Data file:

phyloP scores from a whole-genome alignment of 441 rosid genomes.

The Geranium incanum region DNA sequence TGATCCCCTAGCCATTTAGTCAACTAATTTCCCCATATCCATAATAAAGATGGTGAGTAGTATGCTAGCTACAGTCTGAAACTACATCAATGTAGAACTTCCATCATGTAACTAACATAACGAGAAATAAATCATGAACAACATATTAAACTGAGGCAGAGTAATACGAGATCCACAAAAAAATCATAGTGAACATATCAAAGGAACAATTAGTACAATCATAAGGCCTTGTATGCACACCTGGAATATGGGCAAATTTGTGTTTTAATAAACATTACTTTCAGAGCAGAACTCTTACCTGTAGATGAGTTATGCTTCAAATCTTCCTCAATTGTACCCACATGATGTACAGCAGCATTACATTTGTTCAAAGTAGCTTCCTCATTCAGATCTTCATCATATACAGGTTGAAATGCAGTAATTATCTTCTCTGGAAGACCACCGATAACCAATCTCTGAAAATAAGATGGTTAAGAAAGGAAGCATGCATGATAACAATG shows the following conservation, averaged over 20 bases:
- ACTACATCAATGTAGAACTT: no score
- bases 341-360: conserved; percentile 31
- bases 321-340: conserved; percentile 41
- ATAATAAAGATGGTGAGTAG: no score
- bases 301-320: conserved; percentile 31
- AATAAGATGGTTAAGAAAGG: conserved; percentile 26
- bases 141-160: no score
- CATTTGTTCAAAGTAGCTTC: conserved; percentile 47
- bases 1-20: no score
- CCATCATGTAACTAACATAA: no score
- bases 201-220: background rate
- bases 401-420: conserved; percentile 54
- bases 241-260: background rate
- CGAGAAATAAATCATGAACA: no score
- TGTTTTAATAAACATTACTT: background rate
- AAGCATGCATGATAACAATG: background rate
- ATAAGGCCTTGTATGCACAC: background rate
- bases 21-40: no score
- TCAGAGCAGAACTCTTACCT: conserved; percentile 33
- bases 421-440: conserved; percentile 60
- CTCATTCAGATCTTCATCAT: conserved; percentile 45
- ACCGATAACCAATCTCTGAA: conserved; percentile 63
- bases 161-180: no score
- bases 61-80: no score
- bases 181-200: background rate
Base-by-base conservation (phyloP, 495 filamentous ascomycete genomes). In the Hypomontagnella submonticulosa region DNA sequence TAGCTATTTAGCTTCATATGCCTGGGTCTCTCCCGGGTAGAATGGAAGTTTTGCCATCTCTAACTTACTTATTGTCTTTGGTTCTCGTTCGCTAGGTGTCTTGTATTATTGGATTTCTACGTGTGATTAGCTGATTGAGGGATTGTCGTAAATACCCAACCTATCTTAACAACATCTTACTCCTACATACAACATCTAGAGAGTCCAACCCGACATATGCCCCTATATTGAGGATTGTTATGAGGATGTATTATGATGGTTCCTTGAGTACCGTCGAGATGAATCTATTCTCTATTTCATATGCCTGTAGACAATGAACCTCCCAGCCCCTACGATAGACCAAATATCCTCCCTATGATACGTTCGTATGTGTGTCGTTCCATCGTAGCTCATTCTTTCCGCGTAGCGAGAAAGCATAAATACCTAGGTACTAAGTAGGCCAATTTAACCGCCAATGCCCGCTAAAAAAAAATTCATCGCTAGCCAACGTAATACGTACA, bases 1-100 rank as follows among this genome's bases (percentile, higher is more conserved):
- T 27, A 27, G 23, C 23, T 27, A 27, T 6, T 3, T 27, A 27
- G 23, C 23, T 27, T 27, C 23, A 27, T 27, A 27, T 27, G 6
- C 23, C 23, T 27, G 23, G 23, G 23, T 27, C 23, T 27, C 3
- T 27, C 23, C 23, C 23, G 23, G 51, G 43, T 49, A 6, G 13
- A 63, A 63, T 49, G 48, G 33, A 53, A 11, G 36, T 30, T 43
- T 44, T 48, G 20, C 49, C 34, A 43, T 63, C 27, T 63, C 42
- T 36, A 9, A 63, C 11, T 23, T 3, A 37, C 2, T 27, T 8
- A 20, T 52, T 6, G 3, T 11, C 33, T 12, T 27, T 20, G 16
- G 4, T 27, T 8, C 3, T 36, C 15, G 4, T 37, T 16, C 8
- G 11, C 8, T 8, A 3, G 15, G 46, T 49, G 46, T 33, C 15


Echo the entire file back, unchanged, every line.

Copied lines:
phyloP scores from a whole-genome alignment of 441 rosid genomes.

The Geranium incanum region DNA sequence TGATCCCCTAGCCATTTAGTCAACTAATTTCCCCATATCCATAATAAAGATGGTGAGTAGTATGCTAGCTACAGTCTGAAACTACATCAATGTAGAACTTCCATCATGTAACTAACATAACGAGAAATAAATCATGAACAACATATTAAACTGAGGCAGAGTAATACGAGATCCACAAAAAAATCATAGTGAACATATCAAAGGAACAATTAGTACAATCATAAGGCCTTGTATGCACACCTGGAATATGGGCAAATTTGTGTTTTAATAAACATTACTTTCAGAGCAGAACTCTTACCTGTAGATGAGTTATGCTTCAAATCTTCCTCAATTGTACCCACATGATGTACAGCAGCATTACATTTGTTCAAAGTAGCTTCCTCATTCAGATCTTCATCATATACAGGTTGAAATGCAGTAATTATCTTCTCTGGAAGACCACCGATAACCAATCTCTGAAAATAAGATGGTTAAGAAAGGAAGCATGCATGATAACAATG shows the following conservation, averaged over 20 bases:
- ACTACATCAATGTAGAACTT: no score
- bases 341-360: conserved; percentile 31
- bases 321-340: conserved; percentile 41
- ATAATAAAGATGGTGAGTAG: no score
- bases 301-320: conserved; percentile 31
- AATAAGATGGTTAAGAAAGG: conserved; percentile 26
- bases 141-160: no score
- CATTTGTTCAAAGTAGCTTC: conserved; percentile 47
- bases 1-20: no score
- CCATCATGTAACTAACATAA: no score
- bases 201-220: background rate
- bases 401-420: conserved; percentile 54
- bases 241-260: background rate
- CGAGAAATAAATCATGAACA: no score
- TGTTTTAATAAACATTACTT: background rate
- AAGCATGCATGATAACAATG: background rate
- ATAAGGCCTTGTATGCACAC: background rate
- bases 21-40: no score
- TCAGAGCAGAACTCTTACCT: conserved; percentile 33
- bases 421-440: conserved; percentile 60
- CTCATTCAGATCTTCATCAT: conserved; percentile 45
- ACCGATAACCAATCTCTGAA: conserved; percentile 63
- bases 161-180: no score
- bases 61-80: no score
- bases 181-200: background rate
Base-by-base conservation (phyloP, 495 filamentous ascomycete genomes). In the Hypomontagnella submonticulosa region DNA sequence TAGCTATTTAGCTTCATATGCCTGGGTCTCTCCCGGGTAGAATGGAAGTTTTGCCATCTCTAACTTACTTATTGTCTTTGGTTCTCGTTCGCTAGGTGTCTTGTATTATTGGATTTCTACGTGTGATTAGCTGATTGAGGGATTGTCGTAAATACCCAACCTATCTTAACAACATCTTACTCCTACATACAACATCTAGAGAGTCCAACCCGACATATGCCCCTATATTGAGGATTGTTATGAGGATGTATTATGATGGTTCCTTGAGTACCGTCGAGATGAATCTATTCTCTATTTCATATGCCTGTAGACAATGAACCTCCCAGCCCCTACGATAGACCAAATATCCTCCCTATGATACGTTCGTATGTGTGTCGTTCCATCGTAGCTCATTCTTTCCGCGTAGCGAGAAAGCATAAATACCTAGGTACTAAGTAGGCCAATTTAACCGCCAATGCCCGCTAAAAAAAAATTCATCGCTAGCCAACGTAATACGTACA, bases 1-100 rank as follows among this genome's bases (percentile, higher is more conserved):
- T 27, A 27, G 23, C 23, T 27, A 27, T 6, T 3, T 27, A 27
- G 23, C 23, T 27, T 27, C 23, A 27, T 27, A 27, T 27, G 6
- C 23, C 23, T 27, G 23, G 23, G 23, T 27, C 23, T 27, C 3
- T 27, C 23, C 23, C 23, G 23, G 51, G 43, T 49, A 6, G 13
- A 63, A 63, T 49, G 48, G 33, A 53, A 11, G 36, T 30, T 43
- T 44, T 48, G 20, C 49, C 34, A 43, T 63, C 27, T 63, C 42
- T 36, A 9, A 63, C 11, T 23, T 3, A 37, C 2, T 27, T 8
- A 20, T 52, T 6, G 3, T 11, C 33, T 12, T 27, T 20, G 16
- G 4, T 27, T 8, C 3, T 36, C 15, G 4, T 37, T 16, C 8
- G 11, C 8, T 8, A 3, G 15, G 46, T 49, G 46, T 33, C 15